6.14.2006

Does Diversity Include the Mainstream?

A while back I posted an article entitled The Narrow Middle Ground of Fuller Seminary, which was also published in Fuller's student newspaper. I then e-mailed some of my favorite proffs to get their reaction.

Dr. Ryan Bolger and I have subsequently carried on an e-mail conversation which he gave me permission to post, and which he posted to his blog as well. (i suspect there will be more comments on his site, click here to read them.)

Ryan's point was this: I don't need to talk about the main stream, I need to bring light to other voices.


Dear Professors,

I’ve taken classes with each of you, and really respect you. Just wanted to give you the opportunity to respond (or not) to a blog post of mine which I submitted to the Semi for publication. (no word yet on whether it will be or not) It’s titled The Narrow Middle Ground of Fuller Seminary. Below are a few excerpts and the link.

There truly is a lot of intellectual diversity at Fuller, maybe more than any other seminary, but none-the-less not as much as I thought, and think would be appropriate for the type of place Fuller is striving to be…

I want to hear about Catholic views, feminist perspectives and the like, but I also want conservative views given their day. Usually they aren't, and that's unfortunate. Where is the intellectual diversity, and exercise of robust thinking that grapples with all relevant views? Are we really getting a good education if what so many evangelicals believe is given the brush off? How many times have the words Rick Warren, or Left Behind brought snickers or outright laughter? I happen to appreciate most of the critiques of those positions, but what I don’t appreciate is the outright dismissal of positions that are embraced by so many evangelicals. Think about it. In a place where many are preparing for pastoral ministry which will place us in contact with all manner of views, both liberal and conservative, why are we short changing conservatives? Even if one thinks that a given position is the downfall of Western civilization, one must understand one’s opponents. Presently I would argue we do not, nor do we have the opportunity to.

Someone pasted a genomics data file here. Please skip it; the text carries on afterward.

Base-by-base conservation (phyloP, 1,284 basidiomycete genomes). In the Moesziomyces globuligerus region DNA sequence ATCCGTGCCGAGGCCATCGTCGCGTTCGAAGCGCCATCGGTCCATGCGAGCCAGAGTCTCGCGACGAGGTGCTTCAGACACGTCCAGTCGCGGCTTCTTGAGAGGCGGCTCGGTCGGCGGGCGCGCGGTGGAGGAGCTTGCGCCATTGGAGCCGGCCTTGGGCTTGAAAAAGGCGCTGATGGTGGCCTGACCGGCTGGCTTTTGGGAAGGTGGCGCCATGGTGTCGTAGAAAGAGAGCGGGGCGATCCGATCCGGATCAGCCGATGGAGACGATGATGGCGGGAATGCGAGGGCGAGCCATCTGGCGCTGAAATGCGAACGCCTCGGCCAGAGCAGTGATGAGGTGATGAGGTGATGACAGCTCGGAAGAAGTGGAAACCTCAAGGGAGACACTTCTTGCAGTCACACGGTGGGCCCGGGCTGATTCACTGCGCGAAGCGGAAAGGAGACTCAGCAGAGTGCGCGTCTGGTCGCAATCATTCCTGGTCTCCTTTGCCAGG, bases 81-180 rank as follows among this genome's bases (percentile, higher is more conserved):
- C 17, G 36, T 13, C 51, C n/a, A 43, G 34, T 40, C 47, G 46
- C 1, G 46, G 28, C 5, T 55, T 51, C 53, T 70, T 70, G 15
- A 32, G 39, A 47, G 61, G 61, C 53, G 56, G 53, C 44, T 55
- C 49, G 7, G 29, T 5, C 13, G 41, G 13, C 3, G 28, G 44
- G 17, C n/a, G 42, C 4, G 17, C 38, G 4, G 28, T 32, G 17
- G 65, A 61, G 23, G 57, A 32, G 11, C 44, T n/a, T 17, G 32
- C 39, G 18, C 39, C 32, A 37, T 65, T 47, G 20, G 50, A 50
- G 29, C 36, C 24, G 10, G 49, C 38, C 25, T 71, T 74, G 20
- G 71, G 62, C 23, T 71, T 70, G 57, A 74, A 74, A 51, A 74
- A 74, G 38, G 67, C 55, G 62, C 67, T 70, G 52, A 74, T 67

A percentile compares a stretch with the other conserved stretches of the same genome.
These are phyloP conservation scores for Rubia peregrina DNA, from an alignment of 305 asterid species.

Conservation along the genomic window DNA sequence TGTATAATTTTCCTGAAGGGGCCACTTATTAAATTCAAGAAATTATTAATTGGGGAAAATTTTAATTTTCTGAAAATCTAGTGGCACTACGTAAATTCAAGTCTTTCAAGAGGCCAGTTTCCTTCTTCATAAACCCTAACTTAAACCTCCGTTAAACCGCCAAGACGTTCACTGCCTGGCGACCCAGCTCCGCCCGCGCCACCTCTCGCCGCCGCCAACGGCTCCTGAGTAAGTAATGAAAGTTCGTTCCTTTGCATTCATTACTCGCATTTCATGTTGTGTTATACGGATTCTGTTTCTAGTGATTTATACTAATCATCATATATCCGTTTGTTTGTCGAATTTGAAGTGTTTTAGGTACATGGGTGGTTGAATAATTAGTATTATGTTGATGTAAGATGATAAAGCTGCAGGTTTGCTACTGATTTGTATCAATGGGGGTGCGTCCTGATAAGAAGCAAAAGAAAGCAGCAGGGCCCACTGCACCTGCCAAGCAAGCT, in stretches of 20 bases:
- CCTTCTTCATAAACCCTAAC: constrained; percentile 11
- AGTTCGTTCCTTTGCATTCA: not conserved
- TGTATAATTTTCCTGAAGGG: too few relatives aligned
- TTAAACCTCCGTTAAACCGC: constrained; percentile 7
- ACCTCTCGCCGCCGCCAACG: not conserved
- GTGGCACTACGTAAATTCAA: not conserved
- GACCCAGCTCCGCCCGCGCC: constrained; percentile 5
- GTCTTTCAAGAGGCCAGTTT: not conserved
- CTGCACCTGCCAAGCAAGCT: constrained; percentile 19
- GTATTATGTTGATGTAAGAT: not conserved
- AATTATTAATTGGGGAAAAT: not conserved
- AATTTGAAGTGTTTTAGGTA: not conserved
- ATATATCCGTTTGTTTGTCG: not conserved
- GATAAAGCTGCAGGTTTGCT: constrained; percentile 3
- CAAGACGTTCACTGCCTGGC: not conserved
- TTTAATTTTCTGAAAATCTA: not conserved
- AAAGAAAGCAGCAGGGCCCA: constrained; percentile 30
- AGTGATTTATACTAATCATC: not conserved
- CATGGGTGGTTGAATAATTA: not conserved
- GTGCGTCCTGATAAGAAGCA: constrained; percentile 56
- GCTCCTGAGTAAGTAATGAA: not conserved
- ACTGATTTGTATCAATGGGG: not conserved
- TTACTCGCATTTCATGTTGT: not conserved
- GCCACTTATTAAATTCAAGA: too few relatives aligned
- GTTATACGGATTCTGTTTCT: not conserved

What is further ironic, is that many professors here are educated in secular institutions where anything remotely evangelical is brushed off as being thoroughly unintellectual, but now they do the same thing to conservative evangelicals, fundamentalists, some postmoderns and positions historically unorthodox.

Here's a solution. Bring in outsiders, guest adjunct professors to teach classes from positions that are not evangelical, someone from Notre Dame to teach Roman Catholic theology, or someone from Dallas to teach Dispensational theology, even someone from Claremont to teach early church history from that perspective.

This would give us the opportunity to truly dialog with other positions on both the left and the right, without having to rely on the second hand generosity of the faculty who though they often mean well, can not do justice to an issue or perspective the way a true believe would.

David Best


From: Ryan Bolger
To: David Best
Subject: Re: The Narrow Middle Ground of Fuller Seminary